Residents of Corrib Village have criticised a scheme by Campus Living to provide meals to self-isolating students.
The NUI Galway accommodation complex initially announced it would be offering an optional two-week meal plan to students required to isolate in line with HSE guidelines
The initial four-course plan provided by campus caterer Masterchefs amounted to €24 a day.
Students criticised the cost of the plan branding it as extortionate, one claiming that it took advantage of students:
“I think that it’s taking advantage of students that are already in a very frightening and worrying situation. They knew that situations like this would arise and chose to extort students instead of helping them through it.”
Campus Living, who run the University’s two on-campus facilities Corrib and Goldcrest Village said that they were continuing in their efforts to support students
In a statement Campus living said that they would continue in their efforts to support students, telling SIN;
“We are supporting our students providing welfare telephone checks and other measures. We were dealing with mainly international students who hadn’t already shopped. A dinner only option may be more affordable for students.”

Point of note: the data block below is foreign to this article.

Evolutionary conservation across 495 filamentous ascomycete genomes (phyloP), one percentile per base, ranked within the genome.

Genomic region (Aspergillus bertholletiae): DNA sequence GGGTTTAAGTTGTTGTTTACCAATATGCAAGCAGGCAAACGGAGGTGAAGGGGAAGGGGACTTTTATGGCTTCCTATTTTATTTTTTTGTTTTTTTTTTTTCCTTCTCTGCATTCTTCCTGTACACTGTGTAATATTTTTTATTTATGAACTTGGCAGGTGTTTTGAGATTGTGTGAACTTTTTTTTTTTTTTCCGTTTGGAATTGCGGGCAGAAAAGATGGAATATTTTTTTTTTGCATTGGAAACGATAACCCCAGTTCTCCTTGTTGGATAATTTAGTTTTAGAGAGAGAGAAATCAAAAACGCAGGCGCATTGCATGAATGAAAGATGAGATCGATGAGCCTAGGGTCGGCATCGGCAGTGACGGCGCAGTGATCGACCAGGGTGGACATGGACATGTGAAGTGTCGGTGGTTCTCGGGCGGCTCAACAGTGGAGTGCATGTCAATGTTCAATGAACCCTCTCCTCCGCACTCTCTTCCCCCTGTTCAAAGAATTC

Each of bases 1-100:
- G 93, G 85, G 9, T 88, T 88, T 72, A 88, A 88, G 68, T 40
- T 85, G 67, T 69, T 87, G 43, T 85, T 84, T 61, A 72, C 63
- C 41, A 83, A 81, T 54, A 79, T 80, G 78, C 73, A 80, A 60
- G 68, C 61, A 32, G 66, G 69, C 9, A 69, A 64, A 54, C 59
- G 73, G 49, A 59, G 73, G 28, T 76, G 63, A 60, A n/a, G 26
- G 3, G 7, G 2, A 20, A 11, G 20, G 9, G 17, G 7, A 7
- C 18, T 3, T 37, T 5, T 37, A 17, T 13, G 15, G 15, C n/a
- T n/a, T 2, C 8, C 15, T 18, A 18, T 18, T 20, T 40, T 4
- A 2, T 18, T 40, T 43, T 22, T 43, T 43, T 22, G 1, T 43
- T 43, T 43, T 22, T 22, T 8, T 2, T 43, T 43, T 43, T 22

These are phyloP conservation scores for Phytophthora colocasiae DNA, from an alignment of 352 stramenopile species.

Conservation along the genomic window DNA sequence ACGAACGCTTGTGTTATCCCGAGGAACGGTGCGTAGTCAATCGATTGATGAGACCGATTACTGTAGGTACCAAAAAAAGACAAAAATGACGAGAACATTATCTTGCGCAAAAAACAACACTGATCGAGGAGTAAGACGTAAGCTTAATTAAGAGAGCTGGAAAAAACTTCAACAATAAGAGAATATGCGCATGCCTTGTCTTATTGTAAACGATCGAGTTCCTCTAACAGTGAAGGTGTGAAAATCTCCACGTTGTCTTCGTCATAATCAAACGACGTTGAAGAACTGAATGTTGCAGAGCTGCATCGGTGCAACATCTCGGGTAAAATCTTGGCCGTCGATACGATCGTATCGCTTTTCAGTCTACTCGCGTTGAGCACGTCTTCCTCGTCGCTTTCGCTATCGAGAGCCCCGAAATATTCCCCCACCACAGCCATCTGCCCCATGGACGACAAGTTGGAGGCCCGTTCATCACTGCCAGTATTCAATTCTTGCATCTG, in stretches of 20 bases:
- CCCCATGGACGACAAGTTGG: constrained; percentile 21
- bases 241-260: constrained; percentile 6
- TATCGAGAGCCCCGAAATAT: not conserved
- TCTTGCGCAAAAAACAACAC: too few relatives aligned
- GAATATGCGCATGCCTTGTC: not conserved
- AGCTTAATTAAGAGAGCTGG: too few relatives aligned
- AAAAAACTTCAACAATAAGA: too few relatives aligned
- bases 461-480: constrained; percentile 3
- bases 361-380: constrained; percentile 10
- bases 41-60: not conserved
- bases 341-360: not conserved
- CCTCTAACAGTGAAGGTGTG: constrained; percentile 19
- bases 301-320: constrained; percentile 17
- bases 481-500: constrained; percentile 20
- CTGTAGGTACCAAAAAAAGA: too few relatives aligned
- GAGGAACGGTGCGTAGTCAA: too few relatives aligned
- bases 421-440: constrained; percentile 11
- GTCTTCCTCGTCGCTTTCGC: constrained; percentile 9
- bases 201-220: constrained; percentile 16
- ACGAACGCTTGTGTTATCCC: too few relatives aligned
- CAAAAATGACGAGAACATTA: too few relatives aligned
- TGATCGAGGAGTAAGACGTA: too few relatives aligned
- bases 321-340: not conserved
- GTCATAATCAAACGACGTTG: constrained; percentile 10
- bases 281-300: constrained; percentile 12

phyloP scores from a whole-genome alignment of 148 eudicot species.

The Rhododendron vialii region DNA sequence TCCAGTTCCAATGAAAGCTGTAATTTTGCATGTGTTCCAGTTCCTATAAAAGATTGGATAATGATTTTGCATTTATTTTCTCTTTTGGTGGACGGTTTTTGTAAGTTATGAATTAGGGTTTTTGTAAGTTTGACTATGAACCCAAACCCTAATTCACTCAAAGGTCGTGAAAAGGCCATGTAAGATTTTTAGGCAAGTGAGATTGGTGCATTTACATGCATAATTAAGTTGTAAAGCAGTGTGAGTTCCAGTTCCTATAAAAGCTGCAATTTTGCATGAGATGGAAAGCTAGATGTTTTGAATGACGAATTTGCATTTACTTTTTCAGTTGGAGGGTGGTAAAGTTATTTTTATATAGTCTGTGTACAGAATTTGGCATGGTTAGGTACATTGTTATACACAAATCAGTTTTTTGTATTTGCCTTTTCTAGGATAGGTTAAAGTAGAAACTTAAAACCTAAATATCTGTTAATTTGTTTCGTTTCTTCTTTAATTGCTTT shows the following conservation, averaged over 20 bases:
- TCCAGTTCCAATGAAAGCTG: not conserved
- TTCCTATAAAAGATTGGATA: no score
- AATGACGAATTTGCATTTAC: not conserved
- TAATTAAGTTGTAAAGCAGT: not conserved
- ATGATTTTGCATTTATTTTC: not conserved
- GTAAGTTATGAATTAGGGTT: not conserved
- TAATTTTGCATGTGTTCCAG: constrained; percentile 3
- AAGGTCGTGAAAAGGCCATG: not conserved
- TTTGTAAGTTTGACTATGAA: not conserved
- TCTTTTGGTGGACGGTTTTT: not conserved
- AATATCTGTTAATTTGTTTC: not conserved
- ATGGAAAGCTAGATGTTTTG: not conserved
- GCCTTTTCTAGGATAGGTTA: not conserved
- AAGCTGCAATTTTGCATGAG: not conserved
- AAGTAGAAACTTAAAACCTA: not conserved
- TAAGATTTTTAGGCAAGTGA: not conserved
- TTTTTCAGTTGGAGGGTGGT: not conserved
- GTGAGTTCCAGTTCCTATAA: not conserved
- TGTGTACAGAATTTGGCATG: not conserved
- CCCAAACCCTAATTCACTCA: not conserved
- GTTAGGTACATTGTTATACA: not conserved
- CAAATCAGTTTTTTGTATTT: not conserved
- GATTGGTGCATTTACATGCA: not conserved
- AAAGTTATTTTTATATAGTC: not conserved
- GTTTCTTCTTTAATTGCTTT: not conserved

They also revealed that they were providing students with information on alternative options for students should they need to isolate, including a delivery service from the NUI Galway pharmacy for emergency situations
The price of the plan has since been lowered to €17.50 per day over a 10-day period, with a dinner only option for €8 which students have argued is still too high.
Students welcomed the revised meal plan but claimed that it should still be lowered further.
“‘I’m glad to hear that they’ve reduced it, although €245 is still very high for two weeks of food for a student. Maybe €15 would be a bit more reasonable at about a fiver a meal.”
Speaking to SIN, NUI Galway Student’s Union’s Welfare and Equality officer Róisín Nic Lochlainn condemned the meal plan and accused the accommodation providers of taking advantage of students.
“I think it’s disgraceful how far removed from reality do the University and the accommodation providers need to be to think that any student can afford that let alone during a pandemic.
“When you think about it and you put it into context the €250 that has been awarded to every student from the government is less than what Corrib Village were originally charging for quarantine food for some of our most vulnerable students. This is what you call taking advantage of vulnerable students during a pandemic at its finest.
“We condemn it and we think that it should be as cheap as possible and the other cheaper alternatives should be advertised to students first and foremost.”